The week has drawn to a close. It’s Friday evening here…and I’m enjoying the quiet of an unfilled block of time. Hope you’re having a time of refreshing as well. Here are five of my favorite finds this week.
1) Giving – We have beggars in our city. It’s heartbreaking really. Often, they stand at busy intersections holding up cardboard signs. When the traffic light is green, I just buzz through, noting them but not having to confront need or the tension to respond. It’s when the traffic light is red, and I’m idling, essentially within reach of this person who has laid out his need very publicly. I know there is a charity that does more harm than good…so it’s not something I want to do. Don’t want to give wrong. Still I am driven to respond. A few years back, author Frank Sonnenberg wrote a compelling piece on giving. Fortunately, I discovered it via social media this week. It’s entitled: Giving: The Most Important Lesson in Life. It’s really a very simple message. Essentially, the message is to have an intention toward giving. We can learn to give well and appropriately…unless our hearts have grown hard from the enormous need around us. Don’t let it happen!
He is touring right now and also has a comedy film out – both entitled More Than Funny. He is just deeply engaged with his audience and with real life. One of the things he talked about in the film (saw it this week) is the whole setup to humor and its punchline. So meaningful how Michael Jr. talks about how life can be setup in order to deliver unexpected joy to other people. It’s our focus…do we operate in such a way that it’s all about us, or do we setup an environment where people can actually help each other intentionally? Odd to have such a meaningful message in the middle of a comedy act! So Michael Jr. [Watch this for the explanation of his “Be the Punchline”.]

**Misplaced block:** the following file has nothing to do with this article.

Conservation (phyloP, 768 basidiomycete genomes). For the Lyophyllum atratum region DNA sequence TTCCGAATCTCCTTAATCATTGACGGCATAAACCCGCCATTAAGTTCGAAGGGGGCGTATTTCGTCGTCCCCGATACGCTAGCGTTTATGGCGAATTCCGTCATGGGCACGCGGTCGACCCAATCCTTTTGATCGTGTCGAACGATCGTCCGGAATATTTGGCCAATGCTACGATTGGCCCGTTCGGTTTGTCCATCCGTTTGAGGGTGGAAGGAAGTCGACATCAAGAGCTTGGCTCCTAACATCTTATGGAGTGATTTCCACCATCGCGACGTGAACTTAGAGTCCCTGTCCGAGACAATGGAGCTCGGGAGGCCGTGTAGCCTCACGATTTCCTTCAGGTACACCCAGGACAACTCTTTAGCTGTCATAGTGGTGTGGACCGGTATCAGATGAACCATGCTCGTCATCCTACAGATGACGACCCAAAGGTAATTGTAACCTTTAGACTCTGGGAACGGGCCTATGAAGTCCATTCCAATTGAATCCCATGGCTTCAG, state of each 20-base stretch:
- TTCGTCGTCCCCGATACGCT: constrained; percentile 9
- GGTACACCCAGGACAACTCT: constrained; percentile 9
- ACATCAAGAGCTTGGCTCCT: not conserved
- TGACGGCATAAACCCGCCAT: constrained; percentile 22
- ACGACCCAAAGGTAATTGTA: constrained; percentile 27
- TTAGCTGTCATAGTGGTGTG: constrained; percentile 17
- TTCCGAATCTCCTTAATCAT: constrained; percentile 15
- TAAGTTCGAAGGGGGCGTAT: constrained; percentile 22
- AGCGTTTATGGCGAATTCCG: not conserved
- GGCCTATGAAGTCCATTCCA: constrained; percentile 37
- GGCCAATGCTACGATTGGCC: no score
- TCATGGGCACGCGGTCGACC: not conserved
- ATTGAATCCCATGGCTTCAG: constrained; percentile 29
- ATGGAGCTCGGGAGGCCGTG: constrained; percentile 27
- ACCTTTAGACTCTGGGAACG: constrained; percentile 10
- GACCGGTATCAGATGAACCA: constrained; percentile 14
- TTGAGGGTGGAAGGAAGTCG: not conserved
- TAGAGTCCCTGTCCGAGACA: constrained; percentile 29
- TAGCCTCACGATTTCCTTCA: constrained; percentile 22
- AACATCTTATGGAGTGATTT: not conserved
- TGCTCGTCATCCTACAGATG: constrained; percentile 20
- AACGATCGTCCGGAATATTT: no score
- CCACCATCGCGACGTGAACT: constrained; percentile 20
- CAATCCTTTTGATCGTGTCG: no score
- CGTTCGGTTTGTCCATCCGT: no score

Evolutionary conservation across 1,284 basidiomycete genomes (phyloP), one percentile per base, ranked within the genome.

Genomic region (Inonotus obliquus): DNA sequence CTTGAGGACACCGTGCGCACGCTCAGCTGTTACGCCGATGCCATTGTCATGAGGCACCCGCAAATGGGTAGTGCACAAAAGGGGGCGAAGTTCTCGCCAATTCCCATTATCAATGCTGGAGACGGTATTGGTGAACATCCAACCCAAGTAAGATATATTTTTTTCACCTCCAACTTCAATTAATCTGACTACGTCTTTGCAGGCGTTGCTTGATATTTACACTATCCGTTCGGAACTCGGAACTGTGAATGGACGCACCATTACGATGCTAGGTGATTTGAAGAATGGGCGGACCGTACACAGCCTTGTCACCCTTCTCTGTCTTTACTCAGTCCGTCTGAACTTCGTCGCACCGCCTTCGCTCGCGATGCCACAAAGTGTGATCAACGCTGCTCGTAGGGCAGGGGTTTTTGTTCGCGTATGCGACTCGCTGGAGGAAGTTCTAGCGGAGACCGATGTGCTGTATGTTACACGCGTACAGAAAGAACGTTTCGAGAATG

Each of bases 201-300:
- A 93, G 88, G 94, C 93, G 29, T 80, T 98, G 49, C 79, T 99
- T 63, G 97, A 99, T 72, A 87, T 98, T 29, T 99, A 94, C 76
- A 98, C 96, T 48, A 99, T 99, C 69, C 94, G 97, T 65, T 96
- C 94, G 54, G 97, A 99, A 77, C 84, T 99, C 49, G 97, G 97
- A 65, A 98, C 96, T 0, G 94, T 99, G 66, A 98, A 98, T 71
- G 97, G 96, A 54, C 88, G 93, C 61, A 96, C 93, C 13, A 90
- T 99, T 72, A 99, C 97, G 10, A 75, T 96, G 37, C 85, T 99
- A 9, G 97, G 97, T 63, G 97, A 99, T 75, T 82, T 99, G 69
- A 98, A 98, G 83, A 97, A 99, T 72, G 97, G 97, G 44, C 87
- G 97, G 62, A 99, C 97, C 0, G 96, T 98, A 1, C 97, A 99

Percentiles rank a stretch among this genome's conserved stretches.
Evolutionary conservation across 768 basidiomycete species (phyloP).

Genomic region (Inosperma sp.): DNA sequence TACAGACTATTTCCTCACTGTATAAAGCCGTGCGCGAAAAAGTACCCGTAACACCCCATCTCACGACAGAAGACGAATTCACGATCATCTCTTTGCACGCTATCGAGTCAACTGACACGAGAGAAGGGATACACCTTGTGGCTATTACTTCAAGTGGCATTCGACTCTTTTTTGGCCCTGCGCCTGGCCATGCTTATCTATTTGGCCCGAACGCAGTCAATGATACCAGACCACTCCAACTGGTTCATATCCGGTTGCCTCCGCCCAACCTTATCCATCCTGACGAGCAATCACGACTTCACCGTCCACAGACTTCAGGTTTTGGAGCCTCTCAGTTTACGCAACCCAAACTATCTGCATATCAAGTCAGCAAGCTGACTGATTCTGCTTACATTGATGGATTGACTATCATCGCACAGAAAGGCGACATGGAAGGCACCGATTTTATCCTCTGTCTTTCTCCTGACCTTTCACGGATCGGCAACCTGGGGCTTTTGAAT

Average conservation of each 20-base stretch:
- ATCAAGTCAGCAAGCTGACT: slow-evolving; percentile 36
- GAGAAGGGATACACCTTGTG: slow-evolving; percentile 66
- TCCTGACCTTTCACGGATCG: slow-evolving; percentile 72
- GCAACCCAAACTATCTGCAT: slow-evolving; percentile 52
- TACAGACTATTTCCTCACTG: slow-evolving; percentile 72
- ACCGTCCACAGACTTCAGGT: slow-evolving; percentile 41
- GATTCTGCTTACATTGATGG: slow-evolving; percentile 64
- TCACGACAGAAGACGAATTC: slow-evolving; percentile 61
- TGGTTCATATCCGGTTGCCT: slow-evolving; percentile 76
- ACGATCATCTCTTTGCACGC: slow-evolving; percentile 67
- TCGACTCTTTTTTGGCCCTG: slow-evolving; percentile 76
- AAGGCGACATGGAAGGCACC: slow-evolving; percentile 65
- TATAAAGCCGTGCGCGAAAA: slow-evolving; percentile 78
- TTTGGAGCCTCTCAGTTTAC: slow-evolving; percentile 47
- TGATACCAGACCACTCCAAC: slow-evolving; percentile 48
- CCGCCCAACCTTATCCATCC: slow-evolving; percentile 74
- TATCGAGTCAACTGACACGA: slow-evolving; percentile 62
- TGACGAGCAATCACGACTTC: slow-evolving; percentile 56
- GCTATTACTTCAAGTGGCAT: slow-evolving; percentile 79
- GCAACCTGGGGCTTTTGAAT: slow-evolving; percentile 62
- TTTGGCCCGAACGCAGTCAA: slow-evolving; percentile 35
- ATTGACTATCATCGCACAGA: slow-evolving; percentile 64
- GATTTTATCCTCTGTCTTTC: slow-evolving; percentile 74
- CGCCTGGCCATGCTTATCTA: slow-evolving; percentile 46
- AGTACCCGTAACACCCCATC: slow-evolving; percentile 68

You don’t have to be an enthusiast of either show or video game to love these piece. Nathan brings the heat.
4) Painter Karen Garner – Karen Garner is a friend of mine…an old friend. We have known each other since teen-aged Karen caught the eye of a friend of mine at a youth retreat. They married; we went overseas. Most of our friendship we haven’t lived in the same city, but we are friends. She is a friend and an artist. Years ago I commissioned a work from her for a cancer center in Tennessee. Since then she has painted hundreds of pieces. Her art has been on our walls all these many years and through all the countries we’ve lived. She somehow infuses joy in her art; I’ve always loved it.Photo Credit: “For Pat, the Prince of Tides” – Karen Burnette Garner
Karen was interviewed recently and featured in this article. It’s a quick read and introduces you to Karen…and her beautiful work.
5) Fall – This season is my favorite. The colors; the smells; the tastes. It’s the blissful in-between – after the long languishing summer and before the crisp cottaged winter. It’s the season of long walks and short days. Of an early morning fire in the fireplace. Of pink sunsets and fields of pumpkins. Of a myriad of hot beverages and pies we only eat this time of year. It’s Fall…and I love it. How about you?Photo Credit: Humbert Wolfe, AZ Quotes
Happy Weekend! Be gentle with each other…and yourself.
One of the bloggers I follow – Taking Route – has a series on making a home, as an expat, in various countries. These pieces are so fun…taking the needs of the family into account and blending both the beauty of one’s home country and that of one’s host country. The “global home” below is Kenya but there are 31 total homes to peruse – enjoy!
TV is on in the background. Watching our government come apart at the seams. Or so it seems. Here are my lightning-speed Friday Faves;
1) Emotional Pixar Themes – Beyond the Guitar posted his arrangement this week of some of the heartbreaking Pixar movie themes. Masterful music – you just don’t expect to feel sad in a children’s animated film. Still the sweetest memories of these nights at the movies. Did you see them all?
2) Relationships – I discovered a few unique articles this week on the precious, life-giving quality of relationships. One of those articles even deals with relationship-shattering divorce (I have dear friends and family who have experienced the hard of divorce. This article is for those who have had divorce thrust on them or they are considering divorce as their only recourse…at least worth the read…).